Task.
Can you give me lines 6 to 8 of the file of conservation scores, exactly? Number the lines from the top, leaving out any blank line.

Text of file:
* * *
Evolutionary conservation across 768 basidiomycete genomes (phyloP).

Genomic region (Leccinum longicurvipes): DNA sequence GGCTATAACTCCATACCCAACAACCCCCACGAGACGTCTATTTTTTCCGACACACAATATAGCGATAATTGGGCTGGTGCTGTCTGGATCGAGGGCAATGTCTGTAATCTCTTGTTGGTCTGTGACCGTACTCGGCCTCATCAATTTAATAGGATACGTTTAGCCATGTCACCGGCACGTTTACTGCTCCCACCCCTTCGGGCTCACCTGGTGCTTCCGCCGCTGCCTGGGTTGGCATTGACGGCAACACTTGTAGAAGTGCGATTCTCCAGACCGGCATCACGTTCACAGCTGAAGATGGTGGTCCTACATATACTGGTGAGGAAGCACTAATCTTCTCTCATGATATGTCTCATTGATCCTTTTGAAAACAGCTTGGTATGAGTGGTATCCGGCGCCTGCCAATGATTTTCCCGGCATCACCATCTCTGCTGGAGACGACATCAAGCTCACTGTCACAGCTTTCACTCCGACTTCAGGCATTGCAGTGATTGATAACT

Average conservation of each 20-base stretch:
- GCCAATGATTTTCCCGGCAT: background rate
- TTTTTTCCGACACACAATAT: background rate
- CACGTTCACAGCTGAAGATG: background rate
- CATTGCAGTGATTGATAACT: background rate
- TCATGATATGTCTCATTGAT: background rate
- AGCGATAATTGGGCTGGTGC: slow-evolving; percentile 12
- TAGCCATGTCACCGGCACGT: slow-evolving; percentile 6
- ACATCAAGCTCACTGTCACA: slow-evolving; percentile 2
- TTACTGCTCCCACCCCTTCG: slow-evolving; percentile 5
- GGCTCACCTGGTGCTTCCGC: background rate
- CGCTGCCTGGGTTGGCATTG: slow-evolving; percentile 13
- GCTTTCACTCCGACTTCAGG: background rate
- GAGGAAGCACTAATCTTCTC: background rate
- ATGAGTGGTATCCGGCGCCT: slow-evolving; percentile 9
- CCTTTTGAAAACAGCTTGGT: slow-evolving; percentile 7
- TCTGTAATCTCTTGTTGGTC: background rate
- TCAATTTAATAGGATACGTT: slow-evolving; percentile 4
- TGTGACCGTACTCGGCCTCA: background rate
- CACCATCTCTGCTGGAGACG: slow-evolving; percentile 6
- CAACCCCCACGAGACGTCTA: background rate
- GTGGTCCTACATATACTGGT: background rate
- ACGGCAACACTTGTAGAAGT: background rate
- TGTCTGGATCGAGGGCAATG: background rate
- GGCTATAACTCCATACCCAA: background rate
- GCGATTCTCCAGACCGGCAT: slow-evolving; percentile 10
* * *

- CACGTTCACAGCTGAAGATG: background rate
- CATTGCAGTGATTGATAACT: background rate
- TCATGATATGTCTCATTGAT: background rate